Representative Scott Randolph (D-Orlando) filed a bill today that aims to bring jobs to Florida. The Competitive Workforce Act (H.B. 361) would prohibit all forms of discrimination in the workplace, including sexual orientation.

According to Human Rights Campaign, diversity is good for business. Eighty-seven percent of Fortune 500 Companies include sexual orientation provisions in their anti-discrimination policies. In a modern market place, a fully inclusive anti-discrimination policy allows businesses to be more competitive.

Florida law fails to protect all Floridians against workplace discrimination. The Competitive Workforce Act will not only ensure equal protection for all Floridians, it will make Florida a more attractive location for business investments.

“In a time of serious economic hardship, it is imperative that we do everything we can to encourage economic growth and investment,” Representative Scott Randolph said. “This bill promotes smart business practices that will attract employers to our state and create jobs. The Competitive Workforce Act seeks to move Florida forward.”


The Broward County Board of Commissioners unanimously voted in favor of the Dania Beach Fire Rescue Department’s plan to merge with the Broward Sheriff’s Office on Tuesday.

“This is a win-win situation for the residents and visitors of Dania Beach,” said Sheriff Al Lamberti. The Sheriff added, “Not only will they be getting the resources of Broward Sheriff Fire Rescue, but we’ll continue to be their hometown fire department at a significant cost savings.”

The merger will take effect officially on January 29 at 8 a.m. Sheriff Lamberti will swear in all 67 Dania Beach personnel at a ceremony scheduled for Friday, January 28.

Dania Beach will become the sixth municipality to contract with BSO as a fire-rescue service provider. They will join Cooper City, Lauderdale Lakes, Pembroke Park, West Park and Weston. Broward Sheriff Fire Rescue also provides fire-rescue services to Broward County’s Port Everglades, Ft. Lauderdale – Hollywood International Airport and unincorporated areas of the county. Additionally, Broward Sheriff Fire Rescue provides the following regional services: Regional Logistics services, Air Rescue, Hazardous Materials Team, Technical Rescue Team and service to the western Broward I-75 corridor through Everglades Regional Fire Station 106.

Broward Democratic Party - Leadership Workshop

The Broward Democratic Party would like to invite you to attend our Leadership Workshop. We will be joined by elected officials and Campaign Coordinators to discuss past elections and the future of our Party.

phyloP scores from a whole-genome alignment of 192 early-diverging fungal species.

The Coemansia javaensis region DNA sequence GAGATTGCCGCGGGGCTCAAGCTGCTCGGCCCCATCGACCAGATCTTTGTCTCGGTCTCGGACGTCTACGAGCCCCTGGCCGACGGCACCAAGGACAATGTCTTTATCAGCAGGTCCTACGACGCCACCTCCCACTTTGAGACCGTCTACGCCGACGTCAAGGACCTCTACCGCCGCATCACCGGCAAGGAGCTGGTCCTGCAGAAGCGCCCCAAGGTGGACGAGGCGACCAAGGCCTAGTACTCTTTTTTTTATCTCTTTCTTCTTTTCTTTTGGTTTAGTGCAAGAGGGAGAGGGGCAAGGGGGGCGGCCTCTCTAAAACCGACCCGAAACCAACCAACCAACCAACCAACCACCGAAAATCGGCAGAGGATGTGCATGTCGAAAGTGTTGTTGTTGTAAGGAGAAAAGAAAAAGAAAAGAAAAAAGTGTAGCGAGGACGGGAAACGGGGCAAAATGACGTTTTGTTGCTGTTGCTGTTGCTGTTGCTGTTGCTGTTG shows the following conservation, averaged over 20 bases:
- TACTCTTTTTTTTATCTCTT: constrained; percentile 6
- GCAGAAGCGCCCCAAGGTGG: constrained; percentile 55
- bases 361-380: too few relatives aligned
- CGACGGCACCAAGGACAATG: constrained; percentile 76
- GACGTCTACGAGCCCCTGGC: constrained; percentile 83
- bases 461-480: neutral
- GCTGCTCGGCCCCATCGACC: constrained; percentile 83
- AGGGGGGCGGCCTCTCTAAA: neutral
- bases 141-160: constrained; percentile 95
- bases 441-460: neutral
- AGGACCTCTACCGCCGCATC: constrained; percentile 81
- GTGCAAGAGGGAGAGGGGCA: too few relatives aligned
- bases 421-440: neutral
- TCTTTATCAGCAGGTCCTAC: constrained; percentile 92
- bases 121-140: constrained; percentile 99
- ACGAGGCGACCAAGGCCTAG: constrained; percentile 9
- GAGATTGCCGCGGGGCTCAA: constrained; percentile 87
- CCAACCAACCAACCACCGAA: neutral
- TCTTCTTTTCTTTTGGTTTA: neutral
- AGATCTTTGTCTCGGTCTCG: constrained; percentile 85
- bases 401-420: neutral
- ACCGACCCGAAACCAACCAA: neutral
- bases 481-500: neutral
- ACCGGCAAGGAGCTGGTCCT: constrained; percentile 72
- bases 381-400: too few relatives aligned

Please join us Saturday January 29, 2011

For a public meeting from 9:30-12:00 at the

Davie Police Department

Community Room

1230 South Nob Hill Road

Davie, FL 33324

A light breakfast will be served.

Immediately following will be a closed session for the Broward Democratic Party Management Team from 12:00-3:00 p.m.

A light lunch will be served.

BSO CyberVisor In Oakland Park

Former Mayor Larry Gierer thanks The Broward Sheriffs Office for providing this service to the residents and business owners of Broward County. Especially Oakland Park. "This is a perfect tool to keep neighborhood's and business owners informed on all incidents happening throughout their community. The more we know, the more aware we will be".
"When I was commissioner, vice mayor and mayor of the City of Oakland Park, resident's and business owners spoke during public comments asking to be more informed about incidents taking place within their neighborhood. It gives me great pleasure to see that BSO and Sheriff Al Lambertti listened and provided this service. Nice job! Time to spread the word about BSO CyberVisor to all members of the commission so they can respond to a resident who feels they are left in the dark".

The More Information You Have The Safer You Can Be

This BSO program is designed to keep information readily available through email alerts on topics such as criminal activity, traffic information, upcoming events, security issues and important safety information.

To learn more & to register

The more information you have the safer you can be. Registering for BSO's CyberVisorsm will enable you to receive e-mail or text messages from the Broward Sheriff's Office with information on criminal activity, traffic, events or other security concerns arising in your business or residential neighborhood. You may also sign up to receive important messages from Sheriff Al Lamberti or breaking news from our Media Relations staff. To get started, simply enter the required information below and choose one or more of the BSO-patrolled cities from which you would like to receive information.